The Importance of Sleep
Today is World Sleep Day, and to celebrate LID Publishing have collated the best quotes from our author’s on the importance of sleep for your productivity, health and wellbeing.
The risk of high blood pressure, diabetes and heart disease have long been known to rise sharply in people who don’t get enough sleep. However, more recent research has revealed that a lack of sleep is also linked to obesity. Clearly, people who do not sleep aren’t lazier than people who do, so what is it that causes sleep-deprived people to put on weight?
The level of cortisol (a stress hormone frequently associated with weight gain) rises in people who don’t sleep well. This activates receptors inside the brain that make us hungry. Sleeplessness is thus responsible for running many a good diet.
It seems that sleep deprivation impairs activity in the frontal lobe so that the sleep-deprived lose the mental clarity to make good food choices. It’s a little like being drunk. In fact, if the average person stays awake for 17 hours a day, this has the same effect on their reactions as drinking two glasses of wine.
When the body is overtired, the amygdala region of the brain engages and attempts to compensate for the lack of energy reserves in the body by creating cravings for high-calorie foods. This might go some way to explain sheepish-looking business-folks making late-night visits to kebab shops.
The human immune system is also reliant on regular sleep. When we miss a few decent night’s sleep, it struggles to defend the body against foreign or harmful substances. If the lack of sleep is ongoing, it can actually change the way the immune system responds: many sleep-deficient people are unable to fight off common infections.
For most people, too little sleep is due to lifestyle choices rather than deeper psychological issues. So, if you’re missing out due to late-night working or because you’re binge-watching boxsets and can’t tear yourself away, you should probably take note – missing sleep is habit-forming and isn’t doing your general health (in both short term and long term) much good.
Create a sleep schedule that suits you and tries to stick to it – even at weekends. This will help to regulate your circadian rhythms (or ‘body clock’) and, in time, this will improve your quality of sleep.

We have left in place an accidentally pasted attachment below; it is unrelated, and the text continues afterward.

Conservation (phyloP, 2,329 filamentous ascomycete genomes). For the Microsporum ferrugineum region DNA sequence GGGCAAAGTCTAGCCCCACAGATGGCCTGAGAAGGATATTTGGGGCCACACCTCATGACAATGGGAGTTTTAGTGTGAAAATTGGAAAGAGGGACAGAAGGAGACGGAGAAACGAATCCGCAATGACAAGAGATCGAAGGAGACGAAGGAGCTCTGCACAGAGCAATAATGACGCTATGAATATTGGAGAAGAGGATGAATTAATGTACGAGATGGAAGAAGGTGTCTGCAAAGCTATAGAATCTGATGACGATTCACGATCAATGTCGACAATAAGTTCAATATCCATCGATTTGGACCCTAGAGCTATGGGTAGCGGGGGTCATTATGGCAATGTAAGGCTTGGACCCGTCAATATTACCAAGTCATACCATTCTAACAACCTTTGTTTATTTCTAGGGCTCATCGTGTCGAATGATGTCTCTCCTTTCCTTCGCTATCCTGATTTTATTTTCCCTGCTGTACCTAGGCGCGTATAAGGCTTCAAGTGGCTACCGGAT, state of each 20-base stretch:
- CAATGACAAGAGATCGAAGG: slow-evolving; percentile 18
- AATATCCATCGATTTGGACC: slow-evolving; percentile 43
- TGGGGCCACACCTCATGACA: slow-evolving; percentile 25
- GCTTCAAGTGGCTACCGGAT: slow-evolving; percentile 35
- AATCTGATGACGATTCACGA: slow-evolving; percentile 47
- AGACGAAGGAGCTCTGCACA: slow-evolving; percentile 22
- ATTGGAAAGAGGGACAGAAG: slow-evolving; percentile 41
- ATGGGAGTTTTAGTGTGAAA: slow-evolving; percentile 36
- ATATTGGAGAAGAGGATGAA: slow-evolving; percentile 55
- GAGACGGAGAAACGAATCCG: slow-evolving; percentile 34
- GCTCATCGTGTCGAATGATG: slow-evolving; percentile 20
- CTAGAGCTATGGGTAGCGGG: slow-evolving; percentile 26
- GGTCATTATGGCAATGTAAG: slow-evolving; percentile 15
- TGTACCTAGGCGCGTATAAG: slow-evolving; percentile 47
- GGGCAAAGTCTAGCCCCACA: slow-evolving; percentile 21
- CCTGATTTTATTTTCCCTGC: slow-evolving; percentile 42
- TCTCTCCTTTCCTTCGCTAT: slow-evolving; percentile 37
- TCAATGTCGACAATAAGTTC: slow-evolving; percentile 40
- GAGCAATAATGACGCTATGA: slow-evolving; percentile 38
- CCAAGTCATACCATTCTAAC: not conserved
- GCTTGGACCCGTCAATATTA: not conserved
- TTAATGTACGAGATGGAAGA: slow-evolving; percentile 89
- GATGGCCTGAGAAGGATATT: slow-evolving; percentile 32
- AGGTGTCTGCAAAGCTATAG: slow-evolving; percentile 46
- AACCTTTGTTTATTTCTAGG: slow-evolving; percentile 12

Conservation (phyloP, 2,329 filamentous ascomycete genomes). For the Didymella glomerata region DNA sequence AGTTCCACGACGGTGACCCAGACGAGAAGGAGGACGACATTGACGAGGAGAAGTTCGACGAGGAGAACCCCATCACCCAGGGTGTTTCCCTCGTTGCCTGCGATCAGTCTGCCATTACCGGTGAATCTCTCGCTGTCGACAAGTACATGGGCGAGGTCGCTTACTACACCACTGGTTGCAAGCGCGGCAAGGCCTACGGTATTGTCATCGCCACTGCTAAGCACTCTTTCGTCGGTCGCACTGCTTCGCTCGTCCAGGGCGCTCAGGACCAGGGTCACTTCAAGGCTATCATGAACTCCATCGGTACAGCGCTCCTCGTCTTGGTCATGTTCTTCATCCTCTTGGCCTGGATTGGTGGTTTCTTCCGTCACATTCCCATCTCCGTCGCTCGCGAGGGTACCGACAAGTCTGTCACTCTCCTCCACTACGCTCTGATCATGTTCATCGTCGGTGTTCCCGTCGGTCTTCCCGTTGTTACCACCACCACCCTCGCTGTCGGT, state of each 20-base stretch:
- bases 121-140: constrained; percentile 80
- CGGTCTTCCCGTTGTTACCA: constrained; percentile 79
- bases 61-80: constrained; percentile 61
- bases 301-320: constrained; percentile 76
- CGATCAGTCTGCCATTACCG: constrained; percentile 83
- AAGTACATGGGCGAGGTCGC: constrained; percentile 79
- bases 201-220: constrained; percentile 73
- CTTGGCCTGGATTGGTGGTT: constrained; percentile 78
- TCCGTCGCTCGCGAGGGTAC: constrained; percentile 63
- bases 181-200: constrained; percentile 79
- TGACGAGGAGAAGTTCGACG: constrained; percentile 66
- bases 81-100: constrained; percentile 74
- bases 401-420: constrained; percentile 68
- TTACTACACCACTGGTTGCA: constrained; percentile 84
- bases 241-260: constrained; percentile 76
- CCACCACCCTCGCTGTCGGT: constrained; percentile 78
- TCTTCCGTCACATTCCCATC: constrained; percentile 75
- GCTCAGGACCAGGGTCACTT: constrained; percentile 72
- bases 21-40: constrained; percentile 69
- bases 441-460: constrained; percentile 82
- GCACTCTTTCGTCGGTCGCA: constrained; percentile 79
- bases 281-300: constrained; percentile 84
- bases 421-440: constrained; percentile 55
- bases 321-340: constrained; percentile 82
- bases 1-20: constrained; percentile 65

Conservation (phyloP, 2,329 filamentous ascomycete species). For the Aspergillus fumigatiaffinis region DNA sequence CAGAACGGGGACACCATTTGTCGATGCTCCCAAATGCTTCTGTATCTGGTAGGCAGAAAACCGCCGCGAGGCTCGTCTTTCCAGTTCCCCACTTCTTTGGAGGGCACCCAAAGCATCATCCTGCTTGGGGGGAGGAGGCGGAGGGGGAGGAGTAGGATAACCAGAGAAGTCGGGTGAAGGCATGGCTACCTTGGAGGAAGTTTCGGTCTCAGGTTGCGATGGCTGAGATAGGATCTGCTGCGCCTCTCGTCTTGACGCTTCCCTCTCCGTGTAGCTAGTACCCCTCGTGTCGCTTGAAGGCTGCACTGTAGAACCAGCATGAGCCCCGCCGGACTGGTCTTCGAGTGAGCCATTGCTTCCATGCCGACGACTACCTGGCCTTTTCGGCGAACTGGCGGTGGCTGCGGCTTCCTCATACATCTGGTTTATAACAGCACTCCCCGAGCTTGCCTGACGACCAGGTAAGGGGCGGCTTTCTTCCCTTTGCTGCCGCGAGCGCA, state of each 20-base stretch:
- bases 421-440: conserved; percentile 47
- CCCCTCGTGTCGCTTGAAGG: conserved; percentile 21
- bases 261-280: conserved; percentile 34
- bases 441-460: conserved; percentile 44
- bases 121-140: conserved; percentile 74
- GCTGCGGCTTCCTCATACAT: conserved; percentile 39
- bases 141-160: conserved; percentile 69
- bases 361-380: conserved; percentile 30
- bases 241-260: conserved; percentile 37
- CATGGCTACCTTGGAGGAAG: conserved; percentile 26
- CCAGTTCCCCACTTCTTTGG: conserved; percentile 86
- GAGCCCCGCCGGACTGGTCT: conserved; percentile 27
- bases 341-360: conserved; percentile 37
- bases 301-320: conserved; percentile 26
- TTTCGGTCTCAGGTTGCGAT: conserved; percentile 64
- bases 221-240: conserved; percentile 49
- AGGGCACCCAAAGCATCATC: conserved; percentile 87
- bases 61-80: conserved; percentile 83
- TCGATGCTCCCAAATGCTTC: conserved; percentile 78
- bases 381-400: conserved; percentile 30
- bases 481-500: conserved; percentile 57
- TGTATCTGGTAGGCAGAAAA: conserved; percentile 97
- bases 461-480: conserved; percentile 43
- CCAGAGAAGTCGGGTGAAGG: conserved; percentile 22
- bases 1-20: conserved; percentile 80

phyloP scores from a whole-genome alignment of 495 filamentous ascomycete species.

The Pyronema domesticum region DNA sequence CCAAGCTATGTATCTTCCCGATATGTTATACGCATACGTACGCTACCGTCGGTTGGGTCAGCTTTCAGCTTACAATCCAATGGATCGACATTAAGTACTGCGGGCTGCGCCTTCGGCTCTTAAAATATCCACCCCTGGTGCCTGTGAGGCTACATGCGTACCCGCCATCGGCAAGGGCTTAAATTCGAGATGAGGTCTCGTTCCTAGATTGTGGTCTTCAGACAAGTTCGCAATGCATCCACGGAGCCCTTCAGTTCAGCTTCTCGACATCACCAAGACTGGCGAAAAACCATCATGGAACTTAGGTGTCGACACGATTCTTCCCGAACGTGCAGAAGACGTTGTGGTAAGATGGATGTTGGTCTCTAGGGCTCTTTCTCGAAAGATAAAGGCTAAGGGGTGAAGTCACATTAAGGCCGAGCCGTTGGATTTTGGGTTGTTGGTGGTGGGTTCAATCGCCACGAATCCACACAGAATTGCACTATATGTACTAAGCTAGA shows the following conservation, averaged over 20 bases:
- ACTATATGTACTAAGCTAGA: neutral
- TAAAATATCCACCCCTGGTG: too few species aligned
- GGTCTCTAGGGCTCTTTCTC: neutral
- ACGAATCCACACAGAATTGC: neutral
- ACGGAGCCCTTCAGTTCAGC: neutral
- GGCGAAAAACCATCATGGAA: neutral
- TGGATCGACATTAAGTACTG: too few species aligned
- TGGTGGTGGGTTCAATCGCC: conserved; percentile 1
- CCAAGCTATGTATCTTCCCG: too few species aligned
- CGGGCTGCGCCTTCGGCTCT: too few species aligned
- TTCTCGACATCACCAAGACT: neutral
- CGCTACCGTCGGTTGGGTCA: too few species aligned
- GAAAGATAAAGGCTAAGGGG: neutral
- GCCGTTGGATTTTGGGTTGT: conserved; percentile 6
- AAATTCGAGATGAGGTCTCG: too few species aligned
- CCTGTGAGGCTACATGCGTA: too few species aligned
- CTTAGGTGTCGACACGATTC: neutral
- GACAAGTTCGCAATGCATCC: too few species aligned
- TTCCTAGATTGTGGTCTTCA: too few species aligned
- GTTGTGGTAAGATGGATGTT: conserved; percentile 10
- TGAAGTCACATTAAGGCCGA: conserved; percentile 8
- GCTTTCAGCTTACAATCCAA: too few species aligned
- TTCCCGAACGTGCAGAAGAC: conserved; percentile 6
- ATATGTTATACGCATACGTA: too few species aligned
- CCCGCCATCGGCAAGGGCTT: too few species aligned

In 2010, doctors in Britain issued more than 15 million prescriptions for sleeping pills. Since 200, sales of energy drinks have also increased by 75%. It seems we can neither fall asleep nor stay awake.
Given the pleasures of sleep, it amazes me how willing some of us are to give it up. UYes, we’re all busy. But when we’re tired we start to make bad decisions. We lose the ability to distinguish important work from unimportant work. Our workload increases, so we work even longer and sleep even less.
Sacrificing sleep to get more work done is a fallacy: with less sleep, you may have more time to work, but you have no cognitive competence with which to do it.
How much sleep?
“I need my sleep. I need about eight hours a day, and about ten at night.” Bill Hicks, American stand-up comedian
The vast majority of us perform best after seven to nine hours of sleep. Some people maintain they need less sleep, simply because we tend to be unaware of the degree to which our performance suffers.
The cost of sleep deprivation
Insufficient sleep is correlated with impaired logical reasoning, decision making, memory, attention, and reaction times. Sleep dent is also found to be cumulative; if you sleep for less than six hours a night for five nights in a row, you can expect your cognitive performance to drop to that of a person who hasn’t slept for 48 hours.
Over years of poor sleep, you suffer cortical atrophy. Your brain literally starts to shrink.
To cultivate a healthy relationship with sleep, it helps to understand your sleep. You probably already know that you sleep in cycles. During every 90-minute cycle, your brain shifts through different stages of sleep that correlate with different brain ‘ state’ as measured by EEG (electroencephalography) machines. Broadly speaking, you divide your sleep between periods of deep (slow-wave) sleep, and REM (rapid eye movement sleep).
The first few cycles of sleep, soon after you’ve fallen and characterized by a lot of dream sleep when your body produces the growth hormone. This helps promote physical restoration.
Subsequent sleep cycles, in the latter half of your night’s slumber, tends to involve a greater proportion of REM sleep, (associated with dreaming) and this promotes learning, memory and mental restoration.
Five sleep-cycles (seven and a half hours) allows for more cognitive restoration than four cycles (six hours), and consequently promotes superior mental function. Less than six hours, and you really start to suffer.
Wash while you sleep
Your brain also undergoes a toxin wash while you sleep. During your waking hours, your brain’s electrical and chemical activity produces a by-product, beta-amyloid, often referred to as plaque. While you sleep, your lymphatic system (your nervous system’s waste disposal system) flushes out neutral toxins and brings your brain’s toxicity back to healthy levels. If you don’t get enough sleep, you risk a progressive build up plaque. Once plaque levels reach a critical level, you are at risk of developing Alzheimer’s disease.
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